“Smarter,” Topher whispered, smiling through his tears. “Bennett was brilliantly … brilliant.”

A memory tugged at Dominic. Frowning in concentration, he chased it down. “Bennett Halverson?” Dominic asked. “Rossum’s neuroscientist de jour before you showed up?” Topher nodded. Bennett Halverson’s file appeared in Dominic’s mind’s eye. Closing his eyes to sharpen the image, Dominic told Topher Bennett Halverson’s life story. He felt Topher shift into a seated position and imagined his expression as one of rapt child-like attention.

“You have an excellent memory, Mr. Dominic,” Adelle whispered when he struggled to “see” page three of the biography portion of Halverson’s file.

“Part of the job,” Dominic said, reaching for the glass of water Adelle offered.

“Let me,” she said, holding the cup to his lips.

Despite shaking hands, Dominic began, “I can—.”

“I do, of course, realize you are capable of many things, Laurence,” Adelle said, smiling. As she brought the cup of water into position again, she added, “I am merely requesting that you humor me in this regard.”

Accepting the placating lie for what it was, Dominic acquiesced to Adelle helping him drink the water that soothed his raw throat and hit his stomach like a punch. The next thing Dominic knew, he’d thrown up again and Adelle was washing his face with a cloth dampened with water colder than that she’d given him to drink. His instinct was to pull away, but Dominic knew Adelle was right to try to lower his temperature. While eminently practical, the gesture was also frighteningly intimate. The memory of the last time she’d been this close to him surged to the fore. Booster overdose was a poor substitute for predatory pheromonals as an explanation for his eyes focusing on her lips and his ears tuned exclusively to the sound of her voice.

“I told Topher we’d bury Courtney,” she whispered. “Can you help me?”

“Well, we can’t expect Topher to, can we?” Dominic replied, noting how rapidly contemplating digging a grave created proper distance between them. With Adelle’s help, he rose to his feet and limped off to find a shovel.

* * *

Improbably it took them just over 20 minutes to prepare to leave, burial included, but another ten minutes for her to coax Topher away from the graveside. He had started reciting the information Laurence shared with him under his breath and she imagined that they’d be listening to details of Bennett’s education and early career for some time.

Her other patient still looked pale and his hands shook as he lowered himself into the passenger seat. A muscle in his jaw tightened as she started the Jeep and reversed out of the clearing to head back towards the main road. She doubted that he enjoyed leaving the driving to someone else, but he had the sense to keep his reservations to himself.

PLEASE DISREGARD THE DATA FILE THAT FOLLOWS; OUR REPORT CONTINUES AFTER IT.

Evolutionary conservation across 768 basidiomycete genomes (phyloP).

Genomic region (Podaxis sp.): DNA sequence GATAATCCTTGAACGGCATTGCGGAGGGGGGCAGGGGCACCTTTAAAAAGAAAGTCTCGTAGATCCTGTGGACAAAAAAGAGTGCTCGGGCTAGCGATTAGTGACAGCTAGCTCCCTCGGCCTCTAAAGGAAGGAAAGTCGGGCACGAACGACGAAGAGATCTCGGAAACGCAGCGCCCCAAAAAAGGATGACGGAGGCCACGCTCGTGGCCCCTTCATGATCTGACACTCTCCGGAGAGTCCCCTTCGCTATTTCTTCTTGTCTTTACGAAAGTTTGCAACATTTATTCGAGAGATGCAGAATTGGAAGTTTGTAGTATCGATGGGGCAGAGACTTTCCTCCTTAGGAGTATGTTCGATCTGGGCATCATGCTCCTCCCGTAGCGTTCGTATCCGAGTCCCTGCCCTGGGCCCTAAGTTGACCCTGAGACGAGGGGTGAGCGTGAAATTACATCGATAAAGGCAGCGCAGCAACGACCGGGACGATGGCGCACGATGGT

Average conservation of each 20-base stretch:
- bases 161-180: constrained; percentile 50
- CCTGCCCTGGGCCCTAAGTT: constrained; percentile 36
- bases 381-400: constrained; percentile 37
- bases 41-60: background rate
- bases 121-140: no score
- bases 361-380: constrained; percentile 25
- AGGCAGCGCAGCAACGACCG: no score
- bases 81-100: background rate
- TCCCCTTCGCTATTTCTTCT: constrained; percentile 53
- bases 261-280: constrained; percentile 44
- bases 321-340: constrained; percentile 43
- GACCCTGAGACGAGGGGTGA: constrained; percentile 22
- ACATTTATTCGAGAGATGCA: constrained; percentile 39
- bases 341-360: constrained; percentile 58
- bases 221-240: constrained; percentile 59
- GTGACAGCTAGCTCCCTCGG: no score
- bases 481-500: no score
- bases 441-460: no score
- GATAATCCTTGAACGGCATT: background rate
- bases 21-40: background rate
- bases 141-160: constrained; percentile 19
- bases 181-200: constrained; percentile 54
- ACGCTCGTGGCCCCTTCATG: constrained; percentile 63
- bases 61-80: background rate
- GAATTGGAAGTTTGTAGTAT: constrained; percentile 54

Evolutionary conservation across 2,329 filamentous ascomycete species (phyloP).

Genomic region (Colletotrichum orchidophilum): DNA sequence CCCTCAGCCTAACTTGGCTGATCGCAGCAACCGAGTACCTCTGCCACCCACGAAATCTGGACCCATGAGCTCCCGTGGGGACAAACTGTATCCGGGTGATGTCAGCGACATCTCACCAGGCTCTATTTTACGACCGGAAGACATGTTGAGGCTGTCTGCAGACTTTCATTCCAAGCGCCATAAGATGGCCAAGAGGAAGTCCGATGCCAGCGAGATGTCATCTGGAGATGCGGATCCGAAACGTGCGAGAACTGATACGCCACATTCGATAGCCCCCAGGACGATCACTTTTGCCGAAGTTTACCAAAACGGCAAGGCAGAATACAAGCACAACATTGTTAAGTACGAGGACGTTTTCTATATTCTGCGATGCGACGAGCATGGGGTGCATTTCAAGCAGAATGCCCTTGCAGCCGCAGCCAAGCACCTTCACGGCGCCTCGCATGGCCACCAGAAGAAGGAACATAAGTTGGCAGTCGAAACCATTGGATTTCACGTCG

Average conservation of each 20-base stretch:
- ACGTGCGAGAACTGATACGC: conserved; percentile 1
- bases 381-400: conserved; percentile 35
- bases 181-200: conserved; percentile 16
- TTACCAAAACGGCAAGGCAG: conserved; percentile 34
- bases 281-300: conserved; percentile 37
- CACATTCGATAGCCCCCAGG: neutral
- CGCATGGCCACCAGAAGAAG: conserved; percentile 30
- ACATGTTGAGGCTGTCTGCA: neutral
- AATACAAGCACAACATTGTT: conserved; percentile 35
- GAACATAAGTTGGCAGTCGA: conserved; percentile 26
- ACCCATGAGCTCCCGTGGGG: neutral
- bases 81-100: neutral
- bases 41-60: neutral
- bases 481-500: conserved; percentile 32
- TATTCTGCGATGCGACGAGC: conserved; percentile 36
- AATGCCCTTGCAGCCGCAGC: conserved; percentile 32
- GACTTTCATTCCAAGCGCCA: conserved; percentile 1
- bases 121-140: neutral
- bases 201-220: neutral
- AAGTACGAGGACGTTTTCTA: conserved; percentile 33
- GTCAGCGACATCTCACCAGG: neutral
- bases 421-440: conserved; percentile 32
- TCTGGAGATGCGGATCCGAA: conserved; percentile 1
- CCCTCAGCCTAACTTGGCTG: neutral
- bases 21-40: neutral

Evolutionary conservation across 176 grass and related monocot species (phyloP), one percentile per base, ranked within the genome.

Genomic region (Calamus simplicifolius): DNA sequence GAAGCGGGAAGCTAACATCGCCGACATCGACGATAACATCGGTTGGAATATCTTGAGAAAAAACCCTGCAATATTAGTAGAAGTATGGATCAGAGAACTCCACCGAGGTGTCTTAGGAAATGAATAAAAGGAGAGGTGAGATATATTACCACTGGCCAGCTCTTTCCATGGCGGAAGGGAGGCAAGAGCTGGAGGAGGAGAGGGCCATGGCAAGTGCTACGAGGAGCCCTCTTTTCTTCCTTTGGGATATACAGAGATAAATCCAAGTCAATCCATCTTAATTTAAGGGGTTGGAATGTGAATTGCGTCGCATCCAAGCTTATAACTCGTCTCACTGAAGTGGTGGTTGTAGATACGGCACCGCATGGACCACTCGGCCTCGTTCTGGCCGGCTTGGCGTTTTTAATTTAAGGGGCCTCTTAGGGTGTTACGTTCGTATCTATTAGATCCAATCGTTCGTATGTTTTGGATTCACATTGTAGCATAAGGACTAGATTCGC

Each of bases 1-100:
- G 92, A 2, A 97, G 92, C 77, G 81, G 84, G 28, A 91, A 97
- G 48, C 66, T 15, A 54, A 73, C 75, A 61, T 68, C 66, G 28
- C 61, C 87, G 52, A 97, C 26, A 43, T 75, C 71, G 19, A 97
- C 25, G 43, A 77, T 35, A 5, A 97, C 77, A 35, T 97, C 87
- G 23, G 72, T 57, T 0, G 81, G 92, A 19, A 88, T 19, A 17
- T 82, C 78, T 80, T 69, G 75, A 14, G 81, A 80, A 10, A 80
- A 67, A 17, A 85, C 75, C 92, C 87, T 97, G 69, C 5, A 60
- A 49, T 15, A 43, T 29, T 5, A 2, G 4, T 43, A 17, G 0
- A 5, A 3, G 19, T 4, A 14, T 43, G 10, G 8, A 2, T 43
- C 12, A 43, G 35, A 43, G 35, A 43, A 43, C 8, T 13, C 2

She hid a smile as she felt him relax – presumably when he realised that she was perfectly competent behind the wheel. A moment later she sobered, remembering how it had felt to see him in such a state, to see him suffer because he’d been trying to protect them and to know there was another team out there – looking for them.

Need and want were not concepts that she could afford to trust these days. But there was no denying that she had needed to touch him, to reassure herself about his condition, to help him. From there it had been all too easy to find herself arrested by his eyes and by the way he’d been gazing at her.

But he had scarcely been able to focus and there was no knowing what he had seen when he’d looked at her. That was the logical and rationale explanation – it was the one favoured by a woman who desperately needed to protect herself. But the same woman was emerging from long months of darkness and she was observant; noticing things that kept happening between them even though she refused to make the intellectual leap necessary to put the pieces together.

* * *

Laurence Dominic stared out at the night sky through the windshield of the Jeep, trying to recall the trade caravan route and the tentative schedule Haley had told him Gavin had put in place. Not knowing what other of the safe locations he’d painstakingly set up had been compromised by Caroline’s ill-fated raid, Dominic had opted to avoid at least the ones closest to where they’d buried Courtney and left Charles and his handler to the bears. The only safe assumption is that Rossum expects its teams to check in periodically and that they probably already know we paid the team at Kevin’s place a visit. Damn, I’m tired.